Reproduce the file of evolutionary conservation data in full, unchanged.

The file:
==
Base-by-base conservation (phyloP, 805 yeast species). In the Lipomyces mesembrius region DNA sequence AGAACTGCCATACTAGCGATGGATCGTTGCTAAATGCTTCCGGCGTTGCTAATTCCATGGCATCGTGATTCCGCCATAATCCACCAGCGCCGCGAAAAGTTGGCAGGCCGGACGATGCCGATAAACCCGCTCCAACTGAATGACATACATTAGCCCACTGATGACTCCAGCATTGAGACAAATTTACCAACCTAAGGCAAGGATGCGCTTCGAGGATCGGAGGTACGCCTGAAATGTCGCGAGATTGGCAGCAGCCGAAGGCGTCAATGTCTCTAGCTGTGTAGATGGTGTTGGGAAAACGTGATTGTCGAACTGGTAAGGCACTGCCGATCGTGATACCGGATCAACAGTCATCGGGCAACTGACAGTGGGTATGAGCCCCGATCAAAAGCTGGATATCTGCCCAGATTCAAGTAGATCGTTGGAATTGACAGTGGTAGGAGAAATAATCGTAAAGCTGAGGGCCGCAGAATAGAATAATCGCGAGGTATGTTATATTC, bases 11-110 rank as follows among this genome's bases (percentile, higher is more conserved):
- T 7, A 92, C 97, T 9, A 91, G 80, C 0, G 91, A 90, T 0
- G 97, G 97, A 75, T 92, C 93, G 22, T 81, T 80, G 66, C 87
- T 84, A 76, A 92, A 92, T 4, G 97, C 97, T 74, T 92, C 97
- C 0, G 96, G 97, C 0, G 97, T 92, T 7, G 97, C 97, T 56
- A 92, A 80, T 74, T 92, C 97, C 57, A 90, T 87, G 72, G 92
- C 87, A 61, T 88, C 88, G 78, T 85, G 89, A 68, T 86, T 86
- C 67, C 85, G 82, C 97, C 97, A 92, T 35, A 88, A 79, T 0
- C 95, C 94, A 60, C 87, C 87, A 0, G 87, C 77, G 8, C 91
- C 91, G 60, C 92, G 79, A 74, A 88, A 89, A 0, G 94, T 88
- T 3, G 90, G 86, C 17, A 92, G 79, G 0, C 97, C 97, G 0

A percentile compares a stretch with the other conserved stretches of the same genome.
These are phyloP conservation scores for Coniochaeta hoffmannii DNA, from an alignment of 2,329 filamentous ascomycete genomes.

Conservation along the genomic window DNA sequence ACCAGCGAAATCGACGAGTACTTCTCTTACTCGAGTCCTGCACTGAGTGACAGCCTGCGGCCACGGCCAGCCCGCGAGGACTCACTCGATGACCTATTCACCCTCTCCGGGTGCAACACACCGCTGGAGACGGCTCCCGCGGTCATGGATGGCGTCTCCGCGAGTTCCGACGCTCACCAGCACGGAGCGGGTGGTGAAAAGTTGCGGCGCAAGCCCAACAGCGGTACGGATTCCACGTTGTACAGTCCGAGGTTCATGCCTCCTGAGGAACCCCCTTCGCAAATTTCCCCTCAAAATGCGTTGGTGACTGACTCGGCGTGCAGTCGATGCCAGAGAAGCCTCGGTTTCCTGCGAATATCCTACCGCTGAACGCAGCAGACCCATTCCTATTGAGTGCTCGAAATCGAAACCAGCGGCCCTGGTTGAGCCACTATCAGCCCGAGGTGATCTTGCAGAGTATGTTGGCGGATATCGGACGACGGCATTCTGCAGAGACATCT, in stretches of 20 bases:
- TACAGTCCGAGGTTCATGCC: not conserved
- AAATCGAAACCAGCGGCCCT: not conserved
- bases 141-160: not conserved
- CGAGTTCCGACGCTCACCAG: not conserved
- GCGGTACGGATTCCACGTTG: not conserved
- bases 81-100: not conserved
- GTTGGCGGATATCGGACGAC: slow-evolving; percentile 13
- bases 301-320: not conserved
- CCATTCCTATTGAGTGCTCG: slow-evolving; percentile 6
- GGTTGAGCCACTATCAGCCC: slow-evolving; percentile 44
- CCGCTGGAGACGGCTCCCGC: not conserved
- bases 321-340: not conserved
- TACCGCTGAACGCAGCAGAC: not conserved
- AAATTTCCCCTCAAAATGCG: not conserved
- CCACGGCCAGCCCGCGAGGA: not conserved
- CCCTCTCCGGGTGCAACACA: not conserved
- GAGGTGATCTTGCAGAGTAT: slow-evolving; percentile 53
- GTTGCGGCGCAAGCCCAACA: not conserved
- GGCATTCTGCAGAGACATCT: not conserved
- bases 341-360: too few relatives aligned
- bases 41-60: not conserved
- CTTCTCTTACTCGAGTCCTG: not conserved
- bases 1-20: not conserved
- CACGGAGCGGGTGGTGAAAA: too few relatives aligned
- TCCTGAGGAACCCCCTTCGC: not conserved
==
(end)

Base-by-base conservation (phyloP, 805 yeast species). In the Lipomyces mesembrius region DNA sequence AGAACTGCCATACTAGCGATGGATCGTTGCTAAATGCTTCCGGCGTTGCTAATTCCATGGCATCGTGATTCCGCCATAATCCACCAGCGCCGCGAAAAGTTGGCAGGCCGGACGATGCCGATAAACCCGCTCCAACTGAATGACATACATTAGCCCACTGATGACTCCAGCATTGAGACAAATTTACCAACCTAAGGCAAGGATGCGCTTCGAGGATCGGAGGTACGCCTGAAATGTCGCGAGATTGGCAGCAGCCGAAGGCGTCAATGTCTCTAGCTGTGTAGATGGTGTTGGGAAAACGTGATTGTCGAACTGGTAAGGCACTGCCGATCGTGATACCGGATCAACAGTCATCGGGCAACTGACAGTGGGTATGAGCCCCGATCAAAAGCTGGATATCTGCCCAGATTCAAGTAGATCGTTGGAATTGACAGTGGTAGGAGAAATAATCGTAAAGCTGAGGGCCGCAGAATAGAATAATCGCGAGGTATGTTATATTC, bases 11-110 rank as follows among this genome's bases (percentile, higher is more conserved):
- T 7, A 92, C 97, T 9, A 91, G 80, C 0, G 91, A 90, T 0
- G 97, G 97, A 75, T 92, C 93, G 22, T 81, T 80, G 66, C 87
- T 84, A 76, A 92, A 92, T 4, G 97, C 97, T 74, T 92, C 97
- C 0, G 96, G 97, C 0, G 97, T 92, T 7, G 97, C 97, T 56
- A 92, A 80, T 74, T 92, C 97, C 57, A 90, T 87, G 72, G 92
- C 87, A 61, T 88, C 88, G 78, T 85, G 89, A 68, T 86, T 86
- C 67, C 85, G 82, C 97, C 97, A 92, T 35, A 88, A 79, T 0
- C 95, C 94, A 60, C 87, C 87, A 0, G 87, C 77, G 8, C 91
- C 91, G 60, C 92, G 79, A 74, A 88, A 89, A 0, G 94, T 88
- T 3, G 90, G 86, C 17, A 92, G 79, G 0, C 97, C 97, G 0

A percentile compares a stretch with the other conserved stretches of the same genome.
These are phyloP conservation scores for Coniochaeta hoffmannii DNA, from an alignment of 2,329 filamentous ascomycete genomes.

Conservation along the genomic window DNA sequence ACCAGCGAAATCGACGAGTACTTCTCTTACTCGAGTCCTGCACTGAGTGACAGCCTGCGGCCACGGCCAGCCCGCGAGGACTCACTCGATGACCTATTCACCCTCTCCGGGTGCAACACACCGCTGGAGACGGCTCCCGCGGTCATGGATGGCGTCTCCGCGAGTTCCGACGCTCACCAGCACGGAGCGGGTGGTGAAAAGTTGCGGCGCAAGCCCAACAGCGGTACGGATTCCACGTTGTACAGTCCGAGGTTCATGCCTCCTGAGGAACCCCCTTCGCAAATTTCCCCTCAAAATGCGTTGGTGACTGACTCGGCGTGCAGTCGATGCCAGAGAAGCCTCGGTTTCCTGCGAATATCCTACCGCTGAACGCAGCAGACCCATTCCTATTGAGTGCTCGAAATCGAAACCAGCGGCCCTGGTTGAGCCACTATCAGCCCGAGGTGATCTTGCAGAGTATGTTGGCGGATATCGGACGACGGCATTCTGCAGAGACATCT, in stretches of 20 bases:
- TACAGTCCGAGGTTCATGCC: not conserved
- AAATCGAAACCAGCGGCCCT: not conserved
- bases 141-160: not conserved
- CGAGTTCCGACGCTCACCAG: not conserved
- GCGGTACGGATTCCACGTTG: not conserved
- bases 81-100: not conserved
- GTTGGCGGATATCGGACGAC: slow-evolving; percentile 13
- bases 301-320: not conserved
- CCATTCCTATTGAGTGCTCG: slow-evolving; percentile 6
- GGTTGAGCCACTATCAGCCC: slow-evolving; percentile 44
- CCGCTGGAGACGGCTCCCGC: not conserved
- bases 321-340: not conserved
- TACCGCTGAACGCAGCAGAC: not conserved
- AAATTTCCCCTCAAAATGCG: not conserved
- CCACGGCCAGCCCGCGAGGA: not conserved
- CCCTCTCCGGGTGCAACACA: not conserved
- GAGGTGATCTTGCAGAGTAT: slow-evolving; percentile 53
- GTTGCGGCGCAAGCCCAACA: not conserved
- GGCATTCTGCAGAGACATCT: not conserved
- bases 341-360: too few relatives aligned
- bases 41-60: not conserved
- CTTCTCTTACTCGAGTCCTG: not conserved
- bases 1-20: not conserved
- CACGGAGCGGGTGGTGAAAA: too few relatives aligned
- TCCTGAGGAACCCCCTTCGC: not conserved